Atopic Dermatitis Overview of Current Diagnosis

Symptoms and Physical Findings

The main physical findings associated with AD include xerosis, lichenification, and eczematous lesions. Eczematous changes are seen in varying locations, depending on the age of the patient (infant, child, or adult).1

The following symptoms and features are also commonly seen in AD:

  • Prurituis
  • Chronic and relapsing course
  • Early age of onset
  • Peripheral eosinophilia
  • IgE reactivity
  • Staphylococcus aureus superinfection
  • Personal history of asthma or hay fever
  • History of atopic diseases in a first-degree relative1

Diagnosis – American Academy of Dermatology

According to the American Academy of Dermatology,2,3 patients with presumed AD should have their diagnosis based on a combination of features.

Essential Features2,3

(must be present)

Important Features2,3

(support diagnosis; seen in most cases)

·     Prurituis

·     Eczema (acute, subacute, chronic)

·     Typical morphology and age specific patterns*

·     Chronic or relapsing history

*Patterns include:
 1. Facial, neck, and extensor involvement in infants/children
2. Current/previous flexural lesions at any age
3. Sparing of the groin and axillary regions

·  Early age of onset

·  Atopy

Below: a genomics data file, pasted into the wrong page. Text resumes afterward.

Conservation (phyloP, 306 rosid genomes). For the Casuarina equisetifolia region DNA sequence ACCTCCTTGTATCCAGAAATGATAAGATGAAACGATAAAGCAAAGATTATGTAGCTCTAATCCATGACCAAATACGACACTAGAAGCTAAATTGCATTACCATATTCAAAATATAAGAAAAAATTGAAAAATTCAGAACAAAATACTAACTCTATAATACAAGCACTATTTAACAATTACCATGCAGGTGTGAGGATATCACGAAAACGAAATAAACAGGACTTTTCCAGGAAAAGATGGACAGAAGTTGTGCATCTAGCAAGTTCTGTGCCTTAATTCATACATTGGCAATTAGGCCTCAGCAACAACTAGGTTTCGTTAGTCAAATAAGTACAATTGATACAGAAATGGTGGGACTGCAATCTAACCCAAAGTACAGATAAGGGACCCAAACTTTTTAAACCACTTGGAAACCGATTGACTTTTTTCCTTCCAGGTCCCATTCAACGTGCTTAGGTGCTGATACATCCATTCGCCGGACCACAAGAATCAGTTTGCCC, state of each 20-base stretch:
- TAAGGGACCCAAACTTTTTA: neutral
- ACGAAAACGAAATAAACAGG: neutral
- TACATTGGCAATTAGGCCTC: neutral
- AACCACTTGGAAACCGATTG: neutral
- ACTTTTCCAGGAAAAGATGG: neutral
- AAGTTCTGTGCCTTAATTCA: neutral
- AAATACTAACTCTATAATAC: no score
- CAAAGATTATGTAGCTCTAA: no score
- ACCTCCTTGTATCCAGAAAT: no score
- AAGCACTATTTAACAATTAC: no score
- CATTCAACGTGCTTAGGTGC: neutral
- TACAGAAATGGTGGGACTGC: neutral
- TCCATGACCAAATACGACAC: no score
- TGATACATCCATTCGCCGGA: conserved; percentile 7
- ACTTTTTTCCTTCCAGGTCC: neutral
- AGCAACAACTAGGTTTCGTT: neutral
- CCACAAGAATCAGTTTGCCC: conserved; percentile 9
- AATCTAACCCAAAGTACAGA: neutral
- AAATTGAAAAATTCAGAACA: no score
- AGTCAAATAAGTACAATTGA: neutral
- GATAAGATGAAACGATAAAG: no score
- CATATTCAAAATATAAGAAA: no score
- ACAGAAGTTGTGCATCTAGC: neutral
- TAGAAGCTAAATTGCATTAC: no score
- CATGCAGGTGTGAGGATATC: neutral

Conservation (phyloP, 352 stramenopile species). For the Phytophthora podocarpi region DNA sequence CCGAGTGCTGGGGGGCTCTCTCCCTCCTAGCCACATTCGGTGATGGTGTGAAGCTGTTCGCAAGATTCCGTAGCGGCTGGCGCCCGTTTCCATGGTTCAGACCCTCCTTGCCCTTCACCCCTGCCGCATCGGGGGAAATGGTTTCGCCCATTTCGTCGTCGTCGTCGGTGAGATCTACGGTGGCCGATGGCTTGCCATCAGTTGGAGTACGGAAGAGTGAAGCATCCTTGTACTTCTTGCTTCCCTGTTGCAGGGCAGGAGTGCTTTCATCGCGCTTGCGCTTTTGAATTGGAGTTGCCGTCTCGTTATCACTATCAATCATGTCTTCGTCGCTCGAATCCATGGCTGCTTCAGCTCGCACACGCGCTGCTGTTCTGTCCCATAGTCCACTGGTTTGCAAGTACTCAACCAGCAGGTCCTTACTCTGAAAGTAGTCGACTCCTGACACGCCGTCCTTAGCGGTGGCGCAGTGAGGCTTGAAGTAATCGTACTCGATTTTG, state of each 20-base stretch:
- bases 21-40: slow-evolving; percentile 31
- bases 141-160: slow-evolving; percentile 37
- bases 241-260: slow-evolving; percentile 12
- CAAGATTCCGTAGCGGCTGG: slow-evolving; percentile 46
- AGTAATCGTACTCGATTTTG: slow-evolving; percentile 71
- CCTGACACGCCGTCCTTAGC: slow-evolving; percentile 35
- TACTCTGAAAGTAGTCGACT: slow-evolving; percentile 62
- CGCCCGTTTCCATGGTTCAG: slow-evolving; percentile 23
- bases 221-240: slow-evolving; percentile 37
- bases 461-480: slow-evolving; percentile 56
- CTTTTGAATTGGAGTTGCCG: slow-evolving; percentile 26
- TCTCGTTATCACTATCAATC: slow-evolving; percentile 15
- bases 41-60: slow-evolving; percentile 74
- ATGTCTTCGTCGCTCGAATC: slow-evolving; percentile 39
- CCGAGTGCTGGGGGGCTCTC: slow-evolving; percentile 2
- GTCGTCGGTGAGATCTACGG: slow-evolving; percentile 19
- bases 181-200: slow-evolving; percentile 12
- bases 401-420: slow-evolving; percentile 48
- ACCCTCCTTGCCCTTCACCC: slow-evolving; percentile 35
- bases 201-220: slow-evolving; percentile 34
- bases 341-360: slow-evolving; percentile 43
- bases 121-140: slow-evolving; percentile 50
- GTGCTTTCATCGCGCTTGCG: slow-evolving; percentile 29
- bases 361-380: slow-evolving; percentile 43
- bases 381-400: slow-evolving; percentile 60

·  Personal and/or family history

·  Immunoglobulin E reactivity

·  Xerosis



Associated Features” help suggest the diagnosis of AD but are nonspecific.2,3 These include:

  • Atypical vascular responses
  • Keratosis pilaris/ pityriasis alba/ hyperlinear palms/ icthyosis
  • Ocular/periorbital changes
  • Perifollicular accentuation/ lichenification/ prurigo lesions

In addition, other conditions must be excluded, such as: scabies, seborrheic dermatitis, contact dermatitis, icthyoses, cutaneous t-cell lymphoma, psoriasis, photosensitivity dermatoses, immune deficiency diseases, and erythroderma of other causes.2,3

For additional information on diagnosis of AD, we encourage you to visit the following references as well as our “Additional Reading” and “Quick Reference” sections.


  1. Kim B. Atopic dermatitis. Available at:
  2. American Academy of Neurology. Atopic dermatitis clinical guideline. Available at:
  3. Eichenfield LF, et al. Guidelines of care for the management of atopic dermatitis: section 1. Diagnosis and assessment of atopic dermatitis. J Am Acad Dermatol. 2014;70:338-351.